PBS
Nov 29, 2012 5:30pm PST
, at a private lunch today. mr. obama travels to suburban philadelphia tomorrow, pressing to raise taxes on top earners, but keep tax cuts for everyone else. wall street initially fell after house speaker boehner said there'd been no progress on a fiscacliff dea but stocks rose later, on news that the economy grew at an annual rate of 2.7% in the third quarter. the dow jones industrial average gained more than 36 points to close well above 13,021. the nasdaq rose 20 points to close at 3,012. the united nations general assembly voted today to recognize palestine as a non- member observer state. the tally was 138 to nine, with 41 abstentions. the u.s. voted no. it came after palestinian president mahmoud abbas appealed to the world body to issue the birth certificate of palestine. >> we did not come here seeking to delegitimize a state established years ago, and that is israel. rather, we came to affirm the legitimacy of a state that must now achieve its independence, and this is palestine. >> sreenivasan: palestinians said the vote would strengthen their hand in future peace talks w
PBS
Dec 5, 2012 5:30pm PST
obama today, in washington, assured business executives he'll reject attempts to link the fiscal cliff budget negotiations to future increases in the nation's debt ceiling. "the new york times" reported republicans might accept higher tax rates on wealthier americans to avoid triggering tax hikes for everyone. in return, they'd demand greater spending cuts next year before raising the federal borrowing limit. >> if congress in any way suggests that they're going to tie negotiations to debt ceiling votes and take us to the brink of default once again as part of a budget negotiation, which, by the way, we have never done in our history until we did it last year, i will not play that game because we've got to... we've got to break that habit before it starts. >> reporter: the 2011 standoff between the president and republicans led the nation to the brink of national default. standard and poor's even lowered its rating on u.s. government bonds. now, the president has proposed he be given authority to raise the debt ceiling without congressional action. house republicans reject that idea. a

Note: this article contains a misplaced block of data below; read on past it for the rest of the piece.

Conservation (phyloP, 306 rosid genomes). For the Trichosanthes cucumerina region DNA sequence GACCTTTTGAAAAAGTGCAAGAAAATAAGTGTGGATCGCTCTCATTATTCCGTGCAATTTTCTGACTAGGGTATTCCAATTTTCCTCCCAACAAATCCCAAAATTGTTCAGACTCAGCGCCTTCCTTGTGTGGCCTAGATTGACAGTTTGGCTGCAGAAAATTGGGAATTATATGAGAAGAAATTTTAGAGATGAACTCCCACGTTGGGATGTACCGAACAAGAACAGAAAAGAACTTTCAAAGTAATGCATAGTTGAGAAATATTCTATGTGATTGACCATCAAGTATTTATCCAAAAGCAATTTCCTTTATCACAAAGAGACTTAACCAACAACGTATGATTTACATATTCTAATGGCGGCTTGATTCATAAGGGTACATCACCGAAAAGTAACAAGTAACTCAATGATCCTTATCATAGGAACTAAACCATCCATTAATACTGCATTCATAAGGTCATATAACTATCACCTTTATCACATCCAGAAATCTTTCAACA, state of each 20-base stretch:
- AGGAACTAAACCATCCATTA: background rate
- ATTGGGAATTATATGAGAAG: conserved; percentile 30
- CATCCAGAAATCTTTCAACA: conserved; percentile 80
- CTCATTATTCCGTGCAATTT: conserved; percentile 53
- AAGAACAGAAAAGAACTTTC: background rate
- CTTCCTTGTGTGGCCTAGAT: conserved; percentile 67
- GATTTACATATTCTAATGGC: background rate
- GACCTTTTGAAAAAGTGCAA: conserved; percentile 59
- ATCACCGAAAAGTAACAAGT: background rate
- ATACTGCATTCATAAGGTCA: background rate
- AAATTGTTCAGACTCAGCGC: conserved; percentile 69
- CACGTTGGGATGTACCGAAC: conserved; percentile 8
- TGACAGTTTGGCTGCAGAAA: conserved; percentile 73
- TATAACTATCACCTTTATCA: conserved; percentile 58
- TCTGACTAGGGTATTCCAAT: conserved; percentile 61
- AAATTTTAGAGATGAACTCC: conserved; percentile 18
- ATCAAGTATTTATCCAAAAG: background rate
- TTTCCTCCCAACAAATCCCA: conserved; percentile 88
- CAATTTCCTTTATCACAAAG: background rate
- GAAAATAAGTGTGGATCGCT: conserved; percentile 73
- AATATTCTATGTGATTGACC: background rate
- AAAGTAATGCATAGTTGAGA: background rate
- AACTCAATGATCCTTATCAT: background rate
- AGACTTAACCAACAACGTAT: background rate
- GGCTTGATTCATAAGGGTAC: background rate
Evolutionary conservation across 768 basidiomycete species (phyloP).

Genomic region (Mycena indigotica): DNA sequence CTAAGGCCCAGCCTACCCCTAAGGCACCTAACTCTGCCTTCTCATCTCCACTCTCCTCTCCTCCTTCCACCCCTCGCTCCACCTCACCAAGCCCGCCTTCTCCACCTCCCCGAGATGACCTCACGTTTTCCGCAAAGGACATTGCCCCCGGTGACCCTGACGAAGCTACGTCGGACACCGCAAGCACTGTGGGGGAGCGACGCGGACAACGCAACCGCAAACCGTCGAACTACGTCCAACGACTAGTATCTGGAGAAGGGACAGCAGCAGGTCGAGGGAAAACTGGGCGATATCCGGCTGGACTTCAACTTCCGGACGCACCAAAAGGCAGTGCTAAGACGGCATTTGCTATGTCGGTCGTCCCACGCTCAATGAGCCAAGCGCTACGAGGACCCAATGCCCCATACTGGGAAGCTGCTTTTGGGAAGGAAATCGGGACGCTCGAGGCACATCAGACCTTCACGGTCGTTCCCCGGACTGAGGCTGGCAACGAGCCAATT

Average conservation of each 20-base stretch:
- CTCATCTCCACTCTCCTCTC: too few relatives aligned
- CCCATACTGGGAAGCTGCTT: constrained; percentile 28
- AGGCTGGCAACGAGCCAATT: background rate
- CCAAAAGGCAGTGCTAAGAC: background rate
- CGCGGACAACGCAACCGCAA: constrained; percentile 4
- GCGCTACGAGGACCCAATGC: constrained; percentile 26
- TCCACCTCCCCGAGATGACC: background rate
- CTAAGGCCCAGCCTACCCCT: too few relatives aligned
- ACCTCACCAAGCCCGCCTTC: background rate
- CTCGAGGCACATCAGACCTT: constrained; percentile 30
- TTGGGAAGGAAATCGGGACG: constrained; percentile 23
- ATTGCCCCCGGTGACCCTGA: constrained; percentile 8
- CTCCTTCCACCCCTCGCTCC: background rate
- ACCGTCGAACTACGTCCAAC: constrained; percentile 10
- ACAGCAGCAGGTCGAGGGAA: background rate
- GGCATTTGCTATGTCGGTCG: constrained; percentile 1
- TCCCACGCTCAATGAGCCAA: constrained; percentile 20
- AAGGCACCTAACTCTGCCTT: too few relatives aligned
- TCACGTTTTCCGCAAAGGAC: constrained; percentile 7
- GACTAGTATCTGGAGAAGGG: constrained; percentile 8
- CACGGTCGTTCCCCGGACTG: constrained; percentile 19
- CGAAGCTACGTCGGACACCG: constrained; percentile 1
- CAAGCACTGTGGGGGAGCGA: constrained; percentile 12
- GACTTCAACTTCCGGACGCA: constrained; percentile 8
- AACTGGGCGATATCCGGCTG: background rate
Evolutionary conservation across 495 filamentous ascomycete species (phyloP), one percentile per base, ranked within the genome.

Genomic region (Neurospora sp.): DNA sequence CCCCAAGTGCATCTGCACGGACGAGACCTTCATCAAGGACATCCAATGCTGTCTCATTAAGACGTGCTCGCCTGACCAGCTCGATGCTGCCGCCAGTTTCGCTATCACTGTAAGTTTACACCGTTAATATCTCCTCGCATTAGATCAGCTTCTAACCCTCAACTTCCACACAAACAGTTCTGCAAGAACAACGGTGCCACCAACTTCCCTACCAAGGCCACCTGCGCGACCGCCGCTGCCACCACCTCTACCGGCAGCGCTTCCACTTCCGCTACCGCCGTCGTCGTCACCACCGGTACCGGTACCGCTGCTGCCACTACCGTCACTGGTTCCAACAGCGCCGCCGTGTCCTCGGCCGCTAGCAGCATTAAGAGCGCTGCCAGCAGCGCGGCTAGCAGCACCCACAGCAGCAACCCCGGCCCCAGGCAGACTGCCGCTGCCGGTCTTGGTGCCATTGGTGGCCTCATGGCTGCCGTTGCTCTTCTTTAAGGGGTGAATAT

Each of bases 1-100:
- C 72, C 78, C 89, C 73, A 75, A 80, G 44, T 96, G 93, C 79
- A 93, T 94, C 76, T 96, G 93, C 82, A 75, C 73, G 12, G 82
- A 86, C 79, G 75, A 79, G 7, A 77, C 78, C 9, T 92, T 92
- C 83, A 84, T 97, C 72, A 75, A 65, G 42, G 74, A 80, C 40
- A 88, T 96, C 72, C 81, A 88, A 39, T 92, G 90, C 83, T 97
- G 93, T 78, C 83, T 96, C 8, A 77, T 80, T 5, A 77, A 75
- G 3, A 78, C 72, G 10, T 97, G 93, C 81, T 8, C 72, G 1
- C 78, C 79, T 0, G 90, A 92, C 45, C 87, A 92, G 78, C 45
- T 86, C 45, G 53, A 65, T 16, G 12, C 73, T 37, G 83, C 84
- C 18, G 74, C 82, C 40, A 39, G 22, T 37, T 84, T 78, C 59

PBS
Dec 4, 2012 4:30pm PST
deal before tax cuts expire and spending cuts hit, president obama today said he's still optimistic a deal will be done and he's willing to compromise, but negotiations just aren't there yet. >> it's going to require what i talked about in the campaign, which is a balanced, responsible approach to deficit reduction that can help give businesses certainty and make sure the country grows. >> tom: the president rejected the proposal republicans presented him yesterday. it would cut the debt by $2.2 trillion over ten years, but would not raise taxes on america's highest earners, the biggest sticking point. the two sides seem to be allowing themselves room to bargain. the president said today he'd be open to lowering tax rates for high earners later next year as part of a broad tax reform package. and senate republican leader mitch mcconnell did not directly endorse the g.o.p. plan. for now, house speaker boehner put the ball in the president's court, releasing a statement: "the president now has an obligation to respond with a proposal that can pass both chambers of congress." >> susie: w